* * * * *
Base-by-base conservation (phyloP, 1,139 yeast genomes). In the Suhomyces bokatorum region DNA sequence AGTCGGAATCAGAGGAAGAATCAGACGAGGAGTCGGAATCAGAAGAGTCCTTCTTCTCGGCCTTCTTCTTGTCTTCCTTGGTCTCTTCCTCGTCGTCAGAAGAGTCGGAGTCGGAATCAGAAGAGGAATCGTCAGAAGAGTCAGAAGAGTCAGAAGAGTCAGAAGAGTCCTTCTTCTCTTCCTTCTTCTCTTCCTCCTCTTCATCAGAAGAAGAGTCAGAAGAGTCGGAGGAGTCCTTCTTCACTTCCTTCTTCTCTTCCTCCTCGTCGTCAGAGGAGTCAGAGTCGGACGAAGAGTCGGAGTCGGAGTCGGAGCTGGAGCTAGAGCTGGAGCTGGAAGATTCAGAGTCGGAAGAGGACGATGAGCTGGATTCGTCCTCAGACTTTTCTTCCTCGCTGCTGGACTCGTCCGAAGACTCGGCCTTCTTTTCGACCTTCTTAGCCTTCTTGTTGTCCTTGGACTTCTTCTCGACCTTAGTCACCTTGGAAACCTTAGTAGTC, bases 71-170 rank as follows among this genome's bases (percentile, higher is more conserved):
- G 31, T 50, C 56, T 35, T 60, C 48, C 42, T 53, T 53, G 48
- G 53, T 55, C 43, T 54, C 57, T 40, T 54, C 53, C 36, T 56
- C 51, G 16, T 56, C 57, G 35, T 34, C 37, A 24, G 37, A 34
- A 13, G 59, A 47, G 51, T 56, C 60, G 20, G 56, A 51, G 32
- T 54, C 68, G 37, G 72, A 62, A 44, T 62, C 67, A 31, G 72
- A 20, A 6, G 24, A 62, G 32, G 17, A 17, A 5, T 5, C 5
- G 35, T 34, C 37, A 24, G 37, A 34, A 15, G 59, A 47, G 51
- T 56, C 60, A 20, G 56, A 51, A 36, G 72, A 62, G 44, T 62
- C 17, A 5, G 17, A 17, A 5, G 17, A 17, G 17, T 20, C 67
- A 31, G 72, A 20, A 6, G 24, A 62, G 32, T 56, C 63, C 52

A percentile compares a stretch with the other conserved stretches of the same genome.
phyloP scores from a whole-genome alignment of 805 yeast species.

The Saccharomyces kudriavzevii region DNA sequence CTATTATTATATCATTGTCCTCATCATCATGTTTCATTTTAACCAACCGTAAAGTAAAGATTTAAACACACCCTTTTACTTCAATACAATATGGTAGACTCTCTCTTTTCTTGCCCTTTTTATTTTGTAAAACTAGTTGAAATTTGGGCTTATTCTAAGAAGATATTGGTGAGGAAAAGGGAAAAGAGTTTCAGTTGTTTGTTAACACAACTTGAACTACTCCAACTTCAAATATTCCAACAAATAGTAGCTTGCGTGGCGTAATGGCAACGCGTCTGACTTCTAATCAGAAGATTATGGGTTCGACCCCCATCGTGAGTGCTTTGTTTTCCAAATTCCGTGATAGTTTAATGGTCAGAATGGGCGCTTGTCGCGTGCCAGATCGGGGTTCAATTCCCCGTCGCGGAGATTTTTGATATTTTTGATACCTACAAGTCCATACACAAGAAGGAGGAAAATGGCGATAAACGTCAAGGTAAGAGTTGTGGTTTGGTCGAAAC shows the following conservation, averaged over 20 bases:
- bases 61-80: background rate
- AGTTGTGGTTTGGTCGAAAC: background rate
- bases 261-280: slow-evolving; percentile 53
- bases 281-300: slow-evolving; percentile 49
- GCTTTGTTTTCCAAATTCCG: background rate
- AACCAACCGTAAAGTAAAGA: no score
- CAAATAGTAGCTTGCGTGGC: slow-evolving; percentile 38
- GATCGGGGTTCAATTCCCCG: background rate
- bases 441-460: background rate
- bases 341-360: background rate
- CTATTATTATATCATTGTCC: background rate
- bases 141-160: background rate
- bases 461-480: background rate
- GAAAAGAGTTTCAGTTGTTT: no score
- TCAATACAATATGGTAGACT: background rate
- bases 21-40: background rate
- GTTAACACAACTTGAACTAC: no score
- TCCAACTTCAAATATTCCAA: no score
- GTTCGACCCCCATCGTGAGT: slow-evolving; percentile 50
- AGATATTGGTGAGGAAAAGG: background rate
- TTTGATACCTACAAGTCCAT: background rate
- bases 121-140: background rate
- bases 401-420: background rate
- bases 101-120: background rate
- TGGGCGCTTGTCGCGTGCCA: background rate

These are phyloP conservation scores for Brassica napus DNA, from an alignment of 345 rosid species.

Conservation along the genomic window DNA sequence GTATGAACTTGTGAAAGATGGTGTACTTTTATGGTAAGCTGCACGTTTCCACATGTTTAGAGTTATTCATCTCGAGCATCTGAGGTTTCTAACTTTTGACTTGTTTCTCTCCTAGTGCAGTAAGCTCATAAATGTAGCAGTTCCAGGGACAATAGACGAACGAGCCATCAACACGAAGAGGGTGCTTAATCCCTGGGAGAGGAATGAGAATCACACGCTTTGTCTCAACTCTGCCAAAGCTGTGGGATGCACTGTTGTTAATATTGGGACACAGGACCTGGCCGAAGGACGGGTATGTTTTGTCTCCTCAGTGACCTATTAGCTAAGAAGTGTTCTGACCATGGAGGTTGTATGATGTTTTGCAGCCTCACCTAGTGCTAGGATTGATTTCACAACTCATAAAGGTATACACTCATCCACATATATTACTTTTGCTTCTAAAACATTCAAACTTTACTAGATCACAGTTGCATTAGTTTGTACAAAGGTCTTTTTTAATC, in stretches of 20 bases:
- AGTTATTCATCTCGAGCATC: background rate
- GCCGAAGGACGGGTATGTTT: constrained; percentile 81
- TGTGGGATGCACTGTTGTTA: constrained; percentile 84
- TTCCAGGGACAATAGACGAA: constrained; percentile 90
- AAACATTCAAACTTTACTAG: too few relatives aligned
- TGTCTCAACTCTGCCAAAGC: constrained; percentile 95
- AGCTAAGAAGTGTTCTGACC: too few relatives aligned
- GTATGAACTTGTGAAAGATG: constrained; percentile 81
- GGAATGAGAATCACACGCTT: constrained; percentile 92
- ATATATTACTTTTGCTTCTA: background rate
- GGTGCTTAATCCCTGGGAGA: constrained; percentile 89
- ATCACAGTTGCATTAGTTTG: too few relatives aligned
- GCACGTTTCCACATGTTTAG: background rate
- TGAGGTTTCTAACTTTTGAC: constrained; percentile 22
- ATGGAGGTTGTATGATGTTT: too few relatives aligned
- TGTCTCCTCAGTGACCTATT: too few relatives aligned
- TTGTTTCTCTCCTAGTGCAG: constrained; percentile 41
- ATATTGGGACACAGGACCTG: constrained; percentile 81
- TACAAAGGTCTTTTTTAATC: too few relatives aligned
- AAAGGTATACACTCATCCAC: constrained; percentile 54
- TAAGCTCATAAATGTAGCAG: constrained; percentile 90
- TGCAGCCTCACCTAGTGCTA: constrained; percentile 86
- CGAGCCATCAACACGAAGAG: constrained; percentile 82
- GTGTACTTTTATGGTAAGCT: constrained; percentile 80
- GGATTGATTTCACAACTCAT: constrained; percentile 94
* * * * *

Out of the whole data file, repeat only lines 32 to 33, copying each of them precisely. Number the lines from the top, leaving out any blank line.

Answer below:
- TCCAACTTCAAATATTCCAA: no score
- GTTCGACCCCCATCGTGAGT: slow-evolving; percentile 50